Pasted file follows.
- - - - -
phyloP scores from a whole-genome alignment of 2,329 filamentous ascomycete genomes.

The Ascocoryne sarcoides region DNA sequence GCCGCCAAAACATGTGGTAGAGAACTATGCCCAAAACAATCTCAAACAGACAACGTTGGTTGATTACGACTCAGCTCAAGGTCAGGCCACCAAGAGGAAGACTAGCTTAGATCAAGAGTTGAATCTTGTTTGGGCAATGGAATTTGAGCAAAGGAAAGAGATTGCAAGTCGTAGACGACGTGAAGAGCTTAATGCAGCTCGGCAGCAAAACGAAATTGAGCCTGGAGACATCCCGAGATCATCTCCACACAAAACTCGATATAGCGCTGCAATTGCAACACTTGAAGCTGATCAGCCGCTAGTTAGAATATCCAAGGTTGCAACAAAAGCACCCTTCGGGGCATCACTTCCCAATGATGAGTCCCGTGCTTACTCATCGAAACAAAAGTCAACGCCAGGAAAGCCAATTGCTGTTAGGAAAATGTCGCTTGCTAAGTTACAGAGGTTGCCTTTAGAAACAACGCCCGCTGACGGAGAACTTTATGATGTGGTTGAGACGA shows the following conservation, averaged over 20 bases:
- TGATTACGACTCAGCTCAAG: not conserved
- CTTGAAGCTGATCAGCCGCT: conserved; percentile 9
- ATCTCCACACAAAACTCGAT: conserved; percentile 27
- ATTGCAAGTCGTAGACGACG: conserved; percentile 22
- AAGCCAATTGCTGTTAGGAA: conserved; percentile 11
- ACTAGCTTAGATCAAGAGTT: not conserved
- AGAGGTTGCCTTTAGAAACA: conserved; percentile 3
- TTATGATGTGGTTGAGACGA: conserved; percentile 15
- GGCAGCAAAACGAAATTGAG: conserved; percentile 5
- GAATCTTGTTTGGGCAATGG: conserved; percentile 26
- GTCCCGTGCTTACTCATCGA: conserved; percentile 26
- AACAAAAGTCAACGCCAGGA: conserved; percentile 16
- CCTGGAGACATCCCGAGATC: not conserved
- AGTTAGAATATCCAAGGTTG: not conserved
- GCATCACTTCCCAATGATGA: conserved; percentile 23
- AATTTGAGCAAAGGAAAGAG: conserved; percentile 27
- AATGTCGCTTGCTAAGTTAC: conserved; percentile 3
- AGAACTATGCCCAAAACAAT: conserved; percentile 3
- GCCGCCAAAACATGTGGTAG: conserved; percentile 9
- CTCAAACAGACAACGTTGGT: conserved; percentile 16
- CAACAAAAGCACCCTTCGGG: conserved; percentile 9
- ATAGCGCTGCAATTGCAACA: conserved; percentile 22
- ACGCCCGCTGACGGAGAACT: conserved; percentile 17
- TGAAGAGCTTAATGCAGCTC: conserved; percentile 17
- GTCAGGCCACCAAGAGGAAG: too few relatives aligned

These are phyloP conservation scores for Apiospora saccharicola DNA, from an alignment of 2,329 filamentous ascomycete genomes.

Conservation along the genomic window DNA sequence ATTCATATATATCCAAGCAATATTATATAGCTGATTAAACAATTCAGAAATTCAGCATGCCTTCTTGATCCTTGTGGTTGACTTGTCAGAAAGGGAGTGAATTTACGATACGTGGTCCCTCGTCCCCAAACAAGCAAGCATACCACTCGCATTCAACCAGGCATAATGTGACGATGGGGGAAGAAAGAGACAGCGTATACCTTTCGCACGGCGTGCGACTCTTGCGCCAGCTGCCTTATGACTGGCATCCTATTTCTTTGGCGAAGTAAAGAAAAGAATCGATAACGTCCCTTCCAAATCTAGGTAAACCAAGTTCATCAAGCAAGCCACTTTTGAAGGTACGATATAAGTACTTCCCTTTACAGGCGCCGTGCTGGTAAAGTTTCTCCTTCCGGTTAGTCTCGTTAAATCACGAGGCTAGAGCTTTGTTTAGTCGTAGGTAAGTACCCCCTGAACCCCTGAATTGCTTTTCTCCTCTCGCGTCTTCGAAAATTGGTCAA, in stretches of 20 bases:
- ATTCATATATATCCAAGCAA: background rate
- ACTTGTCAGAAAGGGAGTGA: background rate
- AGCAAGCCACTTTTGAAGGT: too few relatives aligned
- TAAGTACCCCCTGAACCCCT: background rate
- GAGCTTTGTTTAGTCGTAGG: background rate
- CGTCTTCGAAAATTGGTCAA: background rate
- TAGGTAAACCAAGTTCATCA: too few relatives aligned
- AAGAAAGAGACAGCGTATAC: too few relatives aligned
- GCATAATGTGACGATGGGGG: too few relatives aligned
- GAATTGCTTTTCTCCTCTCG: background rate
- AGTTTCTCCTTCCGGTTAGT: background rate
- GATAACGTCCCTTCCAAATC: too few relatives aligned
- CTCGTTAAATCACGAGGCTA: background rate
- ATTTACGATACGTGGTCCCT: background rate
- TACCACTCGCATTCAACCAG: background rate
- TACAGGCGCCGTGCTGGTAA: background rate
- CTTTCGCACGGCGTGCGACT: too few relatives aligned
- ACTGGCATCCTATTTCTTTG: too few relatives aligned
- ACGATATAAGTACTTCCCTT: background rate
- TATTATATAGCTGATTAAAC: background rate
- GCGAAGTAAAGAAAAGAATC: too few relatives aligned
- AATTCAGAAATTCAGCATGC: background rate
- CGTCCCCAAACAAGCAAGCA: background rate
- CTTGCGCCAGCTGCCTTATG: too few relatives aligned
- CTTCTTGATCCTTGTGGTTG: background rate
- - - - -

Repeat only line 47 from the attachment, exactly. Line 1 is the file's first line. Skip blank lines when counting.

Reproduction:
- ACTGGCATCCTATTTCTTTG: too few relatives aligned